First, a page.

February 2, 2023

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Marte honors late grandmother with homer

3 min read

DENVER — Starling Marte pointed to the sky as he crossed first base. His emotions roiling, Marte made his way around the rest of the bases, eventually reaching home, pounding his chest and once again looking skyward as he did. This home run was special to Marte. This one meant something different.

Less than a week earlier, Marte had unexpectedly lost his grandmother, Brigida. He left the team and flew to the Dominican Republic to be with his family. When Marte returned, he was emotional, speaking about how much the woman who raised him meant to his life.

To homer in her honor, giving the Mets their first two runs in a 5-1 win over the Rockies on Saturday at Coors Field, seemed a fitting tribute.

“We all just kind of looked at each other and went, ‘Really?’” said manager Buck Showalter. “You can’t make that stuff up.”

After Marte’s own mother died when he was 9 years old, his grandmother — “Ponga,” as she was called by her family members — raised him and his two sisters. Ponga had 50 grandchildren and more than 40 great-grandchildren, including Marte and his kids. The two remained close as Marte grew into an adult, broke into the Majors and carved out a decade-plus big league career.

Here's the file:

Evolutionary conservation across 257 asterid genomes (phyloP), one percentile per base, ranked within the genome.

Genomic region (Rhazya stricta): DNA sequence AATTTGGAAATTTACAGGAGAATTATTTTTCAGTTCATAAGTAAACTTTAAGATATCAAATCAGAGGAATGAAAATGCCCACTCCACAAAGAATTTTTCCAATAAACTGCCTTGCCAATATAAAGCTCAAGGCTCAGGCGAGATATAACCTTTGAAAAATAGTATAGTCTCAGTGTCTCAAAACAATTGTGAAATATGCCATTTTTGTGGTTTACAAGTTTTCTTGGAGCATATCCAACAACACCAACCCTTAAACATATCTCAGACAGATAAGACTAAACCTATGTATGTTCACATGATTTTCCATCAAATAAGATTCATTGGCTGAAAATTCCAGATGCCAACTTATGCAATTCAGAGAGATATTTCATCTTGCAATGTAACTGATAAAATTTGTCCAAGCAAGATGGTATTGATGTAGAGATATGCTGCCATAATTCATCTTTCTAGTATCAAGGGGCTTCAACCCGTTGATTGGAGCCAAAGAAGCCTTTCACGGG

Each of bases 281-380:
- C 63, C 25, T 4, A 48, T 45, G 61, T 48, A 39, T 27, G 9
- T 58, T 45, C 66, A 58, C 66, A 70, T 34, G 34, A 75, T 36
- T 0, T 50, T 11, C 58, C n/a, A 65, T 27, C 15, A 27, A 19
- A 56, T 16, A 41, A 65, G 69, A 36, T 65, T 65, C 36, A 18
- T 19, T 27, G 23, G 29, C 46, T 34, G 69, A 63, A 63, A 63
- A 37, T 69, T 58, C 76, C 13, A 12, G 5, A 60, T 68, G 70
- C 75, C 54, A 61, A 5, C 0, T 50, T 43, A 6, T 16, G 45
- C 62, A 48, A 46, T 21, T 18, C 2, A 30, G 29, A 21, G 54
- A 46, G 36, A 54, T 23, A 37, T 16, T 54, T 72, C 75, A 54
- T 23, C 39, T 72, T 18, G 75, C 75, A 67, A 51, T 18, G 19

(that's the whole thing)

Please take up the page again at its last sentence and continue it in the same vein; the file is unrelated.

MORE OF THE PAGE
“She would always support me,” Marte said through an interpreter. “She would always give me this prayer to say right before a game, and that’s what I remembered most today in a situation like that.”

When Marte returned to the team following a four-game stint on the bereavement list, his teammates described him as emotional but steady. Understanding that one of the best ways to cope was to be around his teammates and return to his job in baseball, Marte called his return a happy “distraction.” His grandmother’s death came nearly two years to the day after his wife, Noelia, also passed away.

“He’s having a hard time,” said Mets pitcher Carlos Carrasco, who allowed one run over 5 1/3 innings to earn the win in Game 1 of a doubleheader. “But he played so nice today. I’m so happy. I’m really happy for him that he got that homer in the first inning. … That moment was really special for him.”

The home run came on the first pitch that Marte saw since returning to the team — a 94 mph Germán Márquez fastball that seemed destined to reach the seats. Overall, Marte finished 2-for-5 in the game, while also making multiple notable plays in right field.

He has been a solid contributor since joining the Mets on a four-year, $78 million contract this past offseason, providing strong outfield defense to go along with his speed and power. Marte has also been an important member of the Mets’ veteran leadership group, as a quiet but respected presence in the clubhouse.

Saturday, Marte leaned on those veterans, as well as third-base coach Joey Cora — a trusted confidant — and others around the team. Returning after losing such an important member of his family was not easy. But Marte managed to offer the most fitting tribute.

“It was emotional,” Showalter said. “I’m glad I had glasses on. I’m not kidding you. Regardless of the season and the games — win, lose or draw — if you don’t take that in, you need to check your pulse.”

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